Tuesday, January 12, 2010

Who's Unemployed?

The following information is from Table A-7 of the BLS employment report:

Ages 16-19 have a 27.1% unemployment rate while those aged 20-24 have an unemployment rate of 15.6%.

Let's think about those numbers for a minute. Teens are unemployed in high numbers. While that is not good, it's also important to remember this point: these are people who should be in school -- that is, being a student is their primary job. Is a high unemployment rate for this group fatal?

I am more concerned about the 20-24 year unemployment rate because there is a large population of people who I am assuming need some work in college. But again, this is an age when the primary job (at least through age ~22-23) is education rather than employment.

The unemployment rate for 25-34 is 10.2%. Simply put, that is a terrible number.

The unemployment rate for 35-44 is 8.8%, the unemployment rate for 45-54 is 7.9% and the rate of 55%+ is 7.1%.

I'm beginning to wonder if the numbers for each group over 35 is what a new structural unemployment will look like? That is -- are we moving into a period when higher unemployment rates are standard? Most of us have gotten use to the idea that 5% is "full employment". But is that level even possible or realistic right now?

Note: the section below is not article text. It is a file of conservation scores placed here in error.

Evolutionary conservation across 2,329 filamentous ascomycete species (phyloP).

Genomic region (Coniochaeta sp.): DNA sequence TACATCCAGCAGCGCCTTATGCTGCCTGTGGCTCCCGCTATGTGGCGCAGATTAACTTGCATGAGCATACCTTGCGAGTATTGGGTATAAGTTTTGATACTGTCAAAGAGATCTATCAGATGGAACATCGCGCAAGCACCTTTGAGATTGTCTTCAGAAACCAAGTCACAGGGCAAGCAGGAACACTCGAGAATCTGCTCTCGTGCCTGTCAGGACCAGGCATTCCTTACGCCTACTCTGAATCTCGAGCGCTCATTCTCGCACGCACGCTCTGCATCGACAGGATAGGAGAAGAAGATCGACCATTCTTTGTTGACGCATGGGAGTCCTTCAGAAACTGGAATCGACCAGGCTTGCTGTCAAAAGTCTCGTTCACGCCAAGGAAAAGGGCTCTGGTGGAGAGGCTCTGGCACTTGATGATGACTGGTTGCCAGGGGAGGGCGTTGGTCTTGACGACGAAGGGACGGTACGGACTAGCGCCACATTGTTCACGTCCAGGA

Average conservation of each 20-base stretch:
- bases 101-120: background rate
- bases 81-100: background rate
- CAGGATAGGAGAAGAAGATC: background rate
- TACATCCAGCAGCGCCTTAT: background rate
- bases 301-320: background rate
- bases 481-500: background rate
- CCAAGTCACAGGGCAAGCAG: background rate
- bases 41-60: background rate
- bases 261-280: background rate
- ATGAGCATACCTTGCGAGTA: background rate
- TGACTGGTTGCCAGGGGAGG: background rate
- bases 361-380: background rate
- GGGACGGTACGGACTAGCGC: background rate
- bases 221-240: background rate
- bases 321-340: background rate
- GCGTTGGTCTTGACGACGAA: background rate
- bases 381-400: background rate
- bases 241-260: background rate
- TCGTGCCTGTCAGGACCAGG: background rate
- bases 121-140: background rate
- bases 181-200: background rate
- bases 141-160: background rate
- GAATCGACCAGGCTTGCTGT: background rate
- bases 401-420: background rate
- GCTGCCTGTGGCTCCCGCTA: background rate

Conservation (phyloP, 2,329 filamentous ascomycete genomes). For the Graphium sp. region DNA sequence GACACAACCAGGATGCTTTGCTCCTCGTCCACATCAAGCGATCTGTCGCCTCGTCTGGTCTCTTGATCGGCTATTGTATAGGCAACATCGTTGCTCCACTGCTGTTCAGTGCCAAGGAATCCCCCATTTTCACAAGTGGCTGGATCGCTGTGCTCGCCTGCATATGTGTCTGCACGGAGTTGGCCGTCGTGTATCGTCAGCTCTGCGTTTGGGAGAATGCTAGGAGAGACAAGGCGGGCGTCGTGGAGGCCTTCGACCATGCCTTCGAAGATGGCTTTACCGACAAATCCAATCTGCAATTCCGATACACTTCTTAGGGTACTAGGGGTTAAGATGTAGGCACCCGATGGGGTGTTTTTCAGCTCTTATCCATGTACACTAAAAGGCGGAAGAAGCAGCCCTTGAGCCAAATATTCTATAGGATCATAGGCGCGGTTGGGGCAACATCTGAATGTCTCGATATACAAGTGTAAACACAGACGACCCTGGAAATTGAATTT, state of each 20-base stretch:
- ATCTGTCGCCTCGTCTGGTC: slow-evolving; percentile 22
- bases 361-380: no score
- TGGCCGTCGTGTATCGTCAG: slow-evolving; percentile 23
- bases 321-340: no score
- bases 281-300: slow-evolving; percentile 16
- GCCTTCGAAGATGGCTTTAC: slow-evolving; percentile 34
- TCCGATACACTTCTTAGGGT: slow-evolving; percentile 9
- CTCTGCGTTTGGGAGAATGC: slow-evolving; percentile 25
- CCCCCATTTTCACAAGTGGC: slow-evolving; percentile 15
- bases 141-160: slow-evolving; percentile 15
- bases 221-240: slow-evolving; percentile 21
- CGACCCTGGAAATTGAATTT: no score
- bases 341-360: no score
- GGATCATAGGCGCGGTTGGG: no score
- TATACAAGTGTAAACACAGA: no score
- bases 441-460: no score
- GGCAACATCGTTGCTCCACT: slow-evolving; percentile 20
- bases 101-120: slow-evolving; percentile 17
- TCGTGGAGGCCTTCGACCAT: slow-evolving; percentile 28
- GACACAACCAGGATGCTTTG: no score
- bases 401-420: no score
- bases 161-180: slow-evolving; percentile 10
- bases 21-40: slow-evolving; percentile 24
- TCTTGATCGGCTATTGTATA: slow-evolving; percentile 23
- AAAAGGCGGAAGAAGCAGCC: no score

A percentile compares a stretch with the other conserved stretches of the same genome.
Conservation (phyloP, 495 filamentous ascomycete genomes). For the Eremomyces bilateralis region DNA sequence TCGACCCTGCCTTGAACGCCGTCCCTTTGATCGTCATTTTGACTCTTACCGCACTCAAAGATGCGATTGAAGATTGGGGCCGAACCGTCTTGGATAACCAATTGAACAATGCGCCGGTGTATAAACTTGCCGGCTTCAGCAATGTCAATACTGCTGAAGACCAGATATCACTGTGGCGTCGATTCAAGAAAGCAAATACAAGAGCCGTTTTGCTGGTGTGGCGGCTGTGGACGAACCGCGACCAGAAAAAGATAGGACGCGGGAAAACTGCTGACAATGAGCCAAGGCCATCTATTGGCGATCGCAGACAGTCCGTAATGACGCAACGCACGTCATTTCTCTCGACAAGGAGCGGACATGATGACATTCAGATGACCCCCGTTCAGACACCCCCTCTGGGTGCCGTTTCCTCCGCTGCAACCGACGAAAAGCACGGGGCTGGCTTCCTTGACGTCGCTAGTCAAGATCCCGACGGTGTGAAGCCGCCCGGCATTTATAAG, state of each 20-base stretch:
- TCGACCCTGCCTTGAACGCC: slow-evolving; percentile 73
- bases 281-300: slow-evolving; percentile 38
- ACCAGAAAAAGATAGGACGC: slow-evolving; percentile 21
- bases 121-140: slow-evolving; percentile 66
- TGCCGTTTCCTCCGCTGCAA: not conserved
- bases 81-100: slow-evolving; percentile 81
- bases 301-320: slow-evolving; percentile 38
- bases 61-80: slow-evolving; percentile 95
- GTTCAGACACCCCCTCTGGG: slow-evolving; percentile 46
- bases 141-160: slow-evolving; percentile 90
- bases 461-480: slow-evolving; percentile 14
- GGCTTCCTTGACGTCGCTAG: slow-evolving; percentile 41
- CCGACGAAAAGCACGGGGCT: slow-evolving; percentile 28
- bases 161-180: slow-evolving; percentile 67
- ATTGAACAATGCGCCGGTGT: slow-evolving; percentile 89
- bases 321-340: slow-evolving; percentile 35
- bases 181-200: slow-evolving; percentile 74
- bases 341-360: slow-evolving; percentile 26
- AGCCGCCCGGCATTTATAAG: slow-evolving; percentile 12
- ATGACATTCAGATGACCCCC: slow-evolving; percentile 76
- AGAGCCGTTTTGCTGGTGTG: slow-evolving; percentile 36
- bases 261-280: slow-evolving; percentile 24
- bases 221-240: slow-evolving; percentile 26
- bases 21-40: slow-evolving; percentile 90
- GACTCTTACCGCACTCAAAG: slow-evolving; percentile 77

Table A-4 adds a few important details:

Unemployment rate by educational achievement level:

High-school drop-out: 15.3%
High-School graduate: 10.5%
Some college/associate: 9%
Bachelor's Degree and Higher: 5%

This ties in with an article on the front page of today's WSJ:

The downturn that started in December 2007 delivered a body blow to U.S. workers. In two years, the economy shed 7.2 million jobs, pushing the jobless rate from 5% to 10%, according to the Labor Department. The severity of the recession is reshaping the labor market. Some lost jobs will come back. But some are gone forever, going the way of typewriter repairmen and streetcar operators.

Many of the jobs created by the booms in the housing and credit markets, for example, have likely been permanently erased by the subsequent bust.

"The tremendous amount of economic activity associated with housing, I can't see that coming back," says Harvard University economist Lawrence Katz. "That was a very unhealthy part of the economy."